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Fani Willis’ ex-staffer testifies she was fired after blowing whistle on DA’s spending

A Georgia state Senate investigation committee will hold another hearing today as part of its probe into Fulton County District Attorney Fani Willis.

A fourth Georgia state Senate investigation committee hearing as part of its probe into alleged misconduct by District Attorney Fani Willis concluded Thursday afternoon.

The Senate Special Committee on Investigations, chaired by Republican state Sen. Bill Cowsert, considered sworn testimony from witness Amanda Timpson, who served as Willis’ director of juvenile diversion programs but says she was demoted and eventually fired. Cowsert says her termination was after she became a whistleblower and complained about the misuse of funds.

Timpson testified that she was subject to "overwhelming retaliation" and "pushback" after notifying her direct boss that Willis' office was knowingly misusing federal grant funds, which is illegal. 

Timpson helped to write and apply for a competitive federal grant focused on programming to help at-risk youth and grant prevention. She testified that when Willis took office in 2021, her new supervisor, Michael Cuffee, told her that he planned to use the funds to purchase "computers, travel and swag" as part of the office's "rebranding" upon Willis' administration.


When Timpson told her boss that those purchases were not permitted under the grant, he persisted in his plans for the purchases, she said. He also told Timpson that Willis requires all her staff to refer to her as "madame" and that the swag and other purchases were Willis' "vision," Timpson testified. 

Timpson said that after serving in the previous district attorney's administration, she was required to interview again with Willis' administration to keep her job in December 2020. Nathan Wade, who roughly a year later would be hired as a special prosecutor, was on Timpson's interview panel, along with Willis and her communications official, Jeff DiSantis.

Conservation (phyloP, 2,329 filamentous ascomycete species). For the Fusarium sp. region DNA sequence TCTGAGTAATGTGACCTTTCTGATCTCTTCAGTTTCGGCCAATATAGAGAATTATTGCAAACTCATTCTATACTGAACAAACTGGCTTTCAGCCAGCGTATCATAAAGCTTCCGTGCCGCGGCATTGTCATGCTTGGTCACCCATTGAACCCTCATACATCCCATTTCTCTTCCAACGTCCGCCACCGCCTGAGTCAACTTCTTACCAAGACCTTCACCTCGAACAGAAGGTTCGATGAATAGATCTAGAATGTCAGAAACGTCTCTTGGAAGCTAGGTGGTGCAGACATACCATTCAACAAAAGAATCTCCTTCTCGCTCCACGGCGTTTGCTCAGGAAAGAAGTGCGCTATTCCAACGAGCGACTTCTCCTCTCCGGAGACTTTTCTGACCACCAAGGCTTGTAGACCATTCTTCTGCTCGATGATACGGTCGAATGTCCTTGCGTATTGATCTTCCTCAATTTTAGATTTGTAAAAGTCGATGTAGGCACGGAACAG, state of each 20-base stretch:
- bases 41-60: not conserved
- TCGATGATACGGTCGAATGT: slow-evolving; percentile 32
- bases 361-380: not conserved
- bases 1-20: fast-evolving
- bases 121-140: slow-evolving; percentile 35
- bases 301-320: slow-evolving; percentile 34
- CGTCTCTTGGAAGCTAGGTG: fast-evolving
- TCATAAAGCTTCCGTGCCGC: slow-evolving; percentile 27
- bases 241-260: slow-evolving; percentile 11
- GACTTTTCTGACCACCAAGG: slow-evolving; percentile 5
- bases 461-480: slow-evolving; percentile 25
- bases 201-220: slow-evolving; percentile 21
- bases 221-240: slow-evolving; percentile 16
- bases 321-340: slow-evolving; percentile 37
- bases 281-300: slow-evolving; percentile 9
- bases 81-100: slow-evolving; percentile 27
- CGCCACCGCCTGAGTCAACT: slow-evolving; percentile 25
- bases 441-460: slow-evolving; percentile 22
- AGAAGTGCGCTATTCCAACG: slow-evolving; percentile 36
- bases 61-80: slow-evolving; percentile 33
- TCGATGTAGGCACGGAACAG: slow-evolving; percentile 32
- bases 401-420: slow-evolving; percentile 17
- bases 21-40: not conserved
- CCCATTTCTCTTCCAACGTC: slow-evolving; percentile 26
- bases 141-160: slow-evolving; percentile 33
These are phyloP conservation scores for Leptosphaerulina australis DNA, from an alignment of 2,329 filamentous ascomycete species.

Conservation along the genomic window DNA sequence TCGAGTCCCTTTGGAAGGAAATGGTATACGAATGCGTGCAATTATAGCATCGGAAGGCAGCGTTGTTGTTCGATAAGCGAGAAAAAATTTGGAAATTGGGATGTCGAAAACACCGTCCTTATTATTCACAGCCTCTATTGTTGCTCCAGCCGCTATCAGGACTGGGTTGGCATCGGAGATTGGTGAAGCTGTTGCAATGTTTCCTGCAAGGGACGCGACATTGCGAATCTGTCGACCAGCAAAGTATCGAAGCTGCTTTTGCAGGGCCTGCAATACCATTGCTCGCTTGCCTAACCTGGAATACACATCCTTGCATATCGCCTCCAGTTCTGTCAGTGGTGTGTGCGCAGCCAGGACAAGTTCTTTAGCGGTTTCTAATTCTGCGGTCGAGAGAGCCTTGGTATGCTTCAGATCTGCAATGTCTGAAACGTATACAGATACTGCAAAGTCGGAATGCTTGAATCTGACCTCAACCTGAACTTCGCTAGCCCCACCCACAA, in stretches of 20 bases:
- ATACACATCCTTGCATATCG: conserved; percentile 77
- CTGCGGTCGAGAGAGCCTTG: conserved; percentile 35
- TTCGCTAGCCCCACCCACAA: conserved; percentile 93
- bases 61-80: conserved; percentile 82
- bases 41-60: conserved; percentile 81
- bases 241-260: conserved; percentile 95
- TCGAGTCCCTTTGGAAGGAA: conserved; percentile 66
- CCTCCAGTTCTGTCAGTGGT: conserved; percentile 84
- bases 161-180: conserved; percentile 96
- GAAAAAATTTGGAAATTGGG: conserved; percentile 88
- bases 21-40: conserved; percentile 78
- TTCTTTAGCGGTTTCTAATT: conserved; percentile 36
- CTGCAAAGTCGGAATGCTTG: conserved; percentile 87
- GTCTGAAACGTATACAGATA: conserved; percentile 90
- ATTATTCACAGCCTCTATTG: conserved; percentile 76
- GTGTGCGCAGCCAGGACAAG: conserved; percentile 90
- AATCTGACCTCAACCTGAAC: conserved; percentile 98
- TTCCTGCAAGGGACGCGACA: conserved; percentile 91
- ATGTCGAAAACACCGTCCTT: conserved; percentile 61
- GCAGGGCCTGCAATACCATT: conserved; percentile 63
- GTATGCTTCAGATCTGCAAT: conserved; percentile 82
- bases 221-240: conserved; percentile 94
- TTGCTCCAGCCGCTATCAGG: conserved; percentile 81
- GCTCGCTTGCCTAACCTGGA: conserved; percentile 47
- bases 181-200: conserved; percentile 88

Timpson said she wanted Willis to be aware of the misuse of funds to "protect" her and "protect the integrity of the grants." She said that after Willis was made aware of Timpson's warnings, she was demoted to the position of file clerk. 

"I thought that I was going to ultimately retire from the DA's office, and it made a place that I used to be proud of working at hell for me, essentially," Timpson said. 

Timpson testified that after she escalated her claims of retaliation to the Office of Diversity and Civil Rights Compliance, she was eventually terminated and escorted out of the building by seven armed investigators. 

Timpson also testified that Willis made "completely slanderous and libelous statements" about her employment history, making it difficult to secure her next job.

"[I]t made my life extremely hard and my family's life extremely hard. And just, you know, for me, it's I'm here today to fight for my reputation, to fight for the youth of Fulton County, but also for the truth," she said.

Timpson also said Willis' office was the recipient of a federal Justice Assistant Grant intended to fun the DA's summer program called the Junior DA Program. Those funds were allocated specifically to help Fulton County youth in middle and high school grades. 

But Timpson testified that the first summer program under Willis' administration included students from other states, relatives of government officials, and one of Willis' family members.